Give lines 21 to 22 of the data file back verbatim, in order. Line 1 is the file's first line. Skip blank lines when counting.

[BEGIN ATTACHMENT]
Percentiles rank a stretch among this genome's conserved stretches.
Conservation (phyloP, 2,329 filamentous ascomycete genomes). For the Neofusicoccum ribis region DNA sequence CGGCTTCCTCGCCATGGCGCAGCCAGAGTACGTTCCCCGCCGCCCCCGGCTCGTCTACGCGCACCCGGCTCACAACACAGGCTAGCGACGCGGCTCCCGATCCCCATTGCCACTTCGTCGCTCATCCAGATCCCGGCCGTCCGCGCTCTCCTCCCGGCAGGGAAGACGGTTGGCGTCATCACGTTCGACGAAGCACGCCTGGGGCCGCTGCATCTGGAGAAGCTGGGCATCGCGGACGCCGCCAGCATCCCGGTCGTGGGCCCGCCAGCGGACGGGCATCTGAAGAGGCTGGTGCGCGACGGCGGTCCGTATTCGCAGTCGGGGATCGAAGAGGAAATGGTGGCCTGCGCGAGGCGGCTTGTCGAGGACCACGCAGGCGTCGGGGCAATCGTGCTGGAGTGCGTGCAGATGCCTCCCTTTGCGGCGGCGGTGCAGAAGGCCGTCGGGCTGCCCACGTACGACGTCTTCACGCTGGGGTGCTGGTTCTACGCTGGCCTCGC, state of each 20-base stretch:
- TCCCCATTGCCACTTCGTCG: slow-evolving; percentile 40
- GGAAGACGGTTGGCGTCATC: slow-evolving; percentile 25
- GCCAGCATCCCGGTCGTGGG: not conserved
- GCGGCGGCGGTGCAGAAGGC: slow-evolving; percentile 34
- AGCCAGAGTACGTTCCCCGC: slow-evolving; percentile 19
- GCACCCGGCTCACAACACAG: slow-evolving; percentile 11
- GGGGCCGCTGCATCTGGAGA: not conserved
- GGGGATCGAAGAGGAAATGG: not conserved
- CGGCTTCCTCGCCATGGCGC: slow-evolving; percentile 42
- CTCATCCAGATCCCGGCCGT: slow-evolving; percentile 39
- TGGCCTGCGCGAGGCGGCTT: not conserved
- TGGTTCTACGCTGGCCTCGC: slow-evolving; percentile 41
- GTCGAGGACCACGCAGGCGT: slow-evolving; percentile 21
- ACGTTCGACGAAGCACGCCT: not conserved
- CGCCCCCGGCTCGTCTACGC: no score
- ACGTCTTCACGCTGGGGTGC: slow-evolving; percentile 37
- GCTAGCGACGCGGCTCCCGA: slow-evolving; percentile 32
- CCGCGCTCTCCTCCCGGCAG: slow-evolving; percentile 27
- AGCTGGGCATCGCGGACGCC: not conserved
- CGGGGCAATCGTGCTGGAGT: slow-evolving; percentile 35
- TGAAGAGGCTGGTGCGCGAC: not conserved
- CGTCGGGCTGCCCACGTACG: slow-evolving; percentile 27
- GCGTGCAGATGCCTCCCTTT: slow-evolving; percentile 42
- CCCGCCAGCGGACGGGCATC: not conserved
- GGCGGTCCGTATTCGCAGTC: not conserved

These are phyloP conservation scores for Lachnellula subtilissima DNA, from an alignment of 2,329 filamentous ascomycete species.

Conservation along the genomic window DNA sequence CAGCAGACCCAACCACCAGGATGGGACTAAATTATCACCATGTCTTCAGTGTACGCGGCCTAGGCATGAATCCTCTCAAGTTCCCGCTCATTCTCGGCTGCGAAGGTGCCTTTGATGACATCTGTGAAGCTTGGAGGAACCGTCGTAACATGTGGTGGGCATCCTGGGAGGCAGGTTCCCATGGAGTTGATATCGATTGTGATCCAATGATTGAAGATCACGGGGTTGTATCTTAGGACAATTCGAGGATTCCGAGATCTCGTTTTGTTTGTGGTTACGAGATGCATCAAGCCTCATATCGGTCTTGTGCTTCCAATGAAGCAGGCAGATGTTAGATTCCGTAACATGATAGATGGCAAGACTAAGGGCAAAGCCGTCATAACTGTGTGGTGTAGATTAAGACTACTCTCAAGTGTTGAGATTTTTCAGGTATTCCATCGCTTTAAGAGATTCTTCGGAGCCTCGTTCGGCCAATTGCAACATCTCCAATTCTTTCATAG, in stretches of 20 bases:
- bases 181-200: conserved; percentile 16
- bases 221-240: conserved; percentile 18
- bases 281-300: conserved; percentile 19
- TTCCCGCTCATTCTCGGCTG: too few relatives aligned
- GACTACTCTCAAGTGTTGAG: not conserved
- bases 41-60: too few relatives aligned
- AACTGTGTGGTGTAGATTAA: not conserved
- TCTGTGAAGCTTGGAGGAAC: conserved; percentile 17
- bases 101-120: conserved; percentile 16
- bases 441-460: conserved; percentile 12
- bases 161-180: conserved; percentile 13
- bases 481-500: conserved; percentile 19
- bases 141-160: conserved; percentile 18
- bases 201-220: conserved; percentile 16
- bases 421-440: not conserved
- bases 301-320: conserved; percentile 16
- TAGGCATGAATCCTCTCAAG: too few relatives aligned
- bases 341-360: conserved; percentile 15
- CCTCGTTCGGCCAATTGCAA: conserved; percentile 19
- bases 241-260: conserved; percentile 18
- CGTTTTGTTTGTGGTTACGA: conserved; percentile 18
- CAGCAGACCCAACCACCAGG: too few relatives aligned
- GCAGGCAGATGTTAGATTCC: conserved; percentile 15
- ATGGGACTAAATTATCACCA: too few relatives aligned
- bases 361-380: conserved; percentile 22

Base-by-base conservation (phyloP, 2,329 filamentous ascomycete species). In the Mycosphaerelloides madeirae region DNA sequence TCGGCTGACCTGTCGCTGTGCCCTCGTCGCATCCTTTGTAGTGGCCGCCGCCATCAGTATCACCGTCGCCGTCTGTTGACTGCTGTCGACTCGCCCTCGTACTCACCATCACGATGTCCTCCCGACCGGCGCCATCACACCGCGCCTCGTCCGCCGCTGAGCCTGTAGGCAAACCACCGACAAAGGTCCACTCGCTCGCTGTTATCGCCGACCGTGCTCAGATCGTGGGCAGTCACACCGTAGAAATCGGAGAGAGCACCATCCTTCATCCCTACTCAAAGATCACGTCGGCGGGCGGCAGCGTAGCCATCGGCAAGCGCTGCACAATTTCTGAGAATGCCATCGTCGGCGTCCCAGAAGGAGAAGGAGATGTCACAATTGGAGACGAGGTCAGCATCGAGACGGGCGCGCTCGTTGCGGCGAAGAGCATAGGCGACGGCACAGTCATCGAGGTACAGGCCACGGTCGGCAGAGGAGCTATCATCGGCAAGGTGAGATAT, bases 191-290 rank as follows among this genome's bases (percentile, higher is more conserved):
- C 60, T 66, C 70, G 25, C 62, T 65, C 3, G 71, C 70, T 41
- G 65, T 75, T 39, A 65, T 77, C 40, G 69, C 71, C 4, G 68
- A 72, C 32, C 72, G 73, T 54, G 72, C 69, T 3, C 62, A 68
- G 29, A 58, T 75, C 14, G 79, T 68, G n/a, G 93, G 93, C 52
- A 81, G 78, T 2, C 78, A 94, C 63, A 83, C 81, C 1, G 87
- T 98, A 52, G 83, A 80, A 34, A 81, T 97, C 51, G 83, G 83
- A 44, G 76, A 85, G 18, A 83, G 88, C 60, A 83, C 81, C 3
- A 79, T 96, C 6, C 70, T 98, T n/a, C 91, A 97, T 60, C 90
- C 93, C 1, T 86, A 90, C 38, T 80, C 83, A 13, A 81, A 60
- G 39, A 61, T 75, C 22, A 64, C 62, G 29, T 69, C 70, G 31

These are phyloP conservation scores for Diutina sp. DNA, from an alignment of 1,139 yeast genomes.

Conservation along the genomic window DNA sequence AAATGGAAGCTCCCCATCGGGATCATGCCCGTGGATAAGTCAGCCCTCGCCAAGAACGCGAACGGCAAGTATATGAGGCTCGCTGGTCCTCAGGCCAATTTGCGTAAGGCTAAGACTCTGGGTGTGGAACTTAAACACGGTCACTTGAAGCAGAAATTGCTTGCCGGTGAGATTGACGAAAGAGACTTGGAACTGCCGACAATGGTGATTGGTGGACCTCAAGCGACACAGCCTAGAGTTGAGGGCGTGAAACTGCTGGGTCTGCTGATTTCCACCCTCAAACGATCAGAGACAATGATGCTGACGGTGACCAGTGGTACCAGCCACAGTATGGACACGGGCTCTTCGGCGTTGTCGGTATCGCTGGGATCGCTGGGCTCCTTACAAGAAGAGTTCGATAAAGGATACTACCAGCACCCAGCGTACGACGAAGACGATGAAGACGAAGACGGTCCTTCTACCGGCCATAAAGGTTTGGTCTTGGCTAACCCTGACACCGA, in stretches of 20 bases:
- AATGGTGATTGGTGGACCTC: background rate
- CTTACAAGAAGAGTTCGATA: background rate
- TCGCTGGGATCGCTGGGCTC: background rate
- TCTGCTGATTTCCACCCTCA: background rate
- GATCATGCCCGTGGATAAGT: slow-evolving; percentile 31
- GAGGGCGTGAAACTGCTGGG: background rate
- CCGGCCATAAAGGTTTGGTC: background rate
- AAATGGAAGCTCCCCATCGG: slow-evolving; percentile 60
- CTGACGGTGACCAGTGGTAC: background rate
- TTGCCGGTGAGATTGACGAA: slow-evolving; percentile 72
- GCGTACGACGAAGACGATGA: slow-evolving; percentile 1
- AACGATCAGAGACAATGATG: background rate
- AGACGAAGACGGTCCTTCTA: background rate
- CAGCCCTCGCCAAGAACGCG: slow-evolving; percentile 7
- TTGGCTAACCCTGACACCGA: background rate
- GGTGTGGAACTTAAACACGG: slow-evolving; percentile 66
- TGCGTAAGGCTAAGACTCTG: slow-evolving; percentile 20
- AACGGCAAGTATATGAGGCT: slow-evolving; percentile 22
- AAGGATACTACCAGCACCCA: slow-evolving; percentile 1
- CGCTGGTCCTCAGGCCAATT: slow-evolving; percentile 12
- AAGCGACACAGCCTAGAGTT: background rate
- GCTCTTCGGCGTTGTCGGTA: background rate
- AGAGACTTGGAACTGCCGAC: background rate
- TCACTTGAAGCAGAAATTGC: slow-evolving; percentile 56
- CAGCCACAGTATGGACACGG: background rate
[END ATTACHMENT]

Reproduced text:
- AGCTGGGCATCGCGGACGCC: not conserved
- CGGGGCAATCGTGCTGGAGT: slow-evolving; percentile 35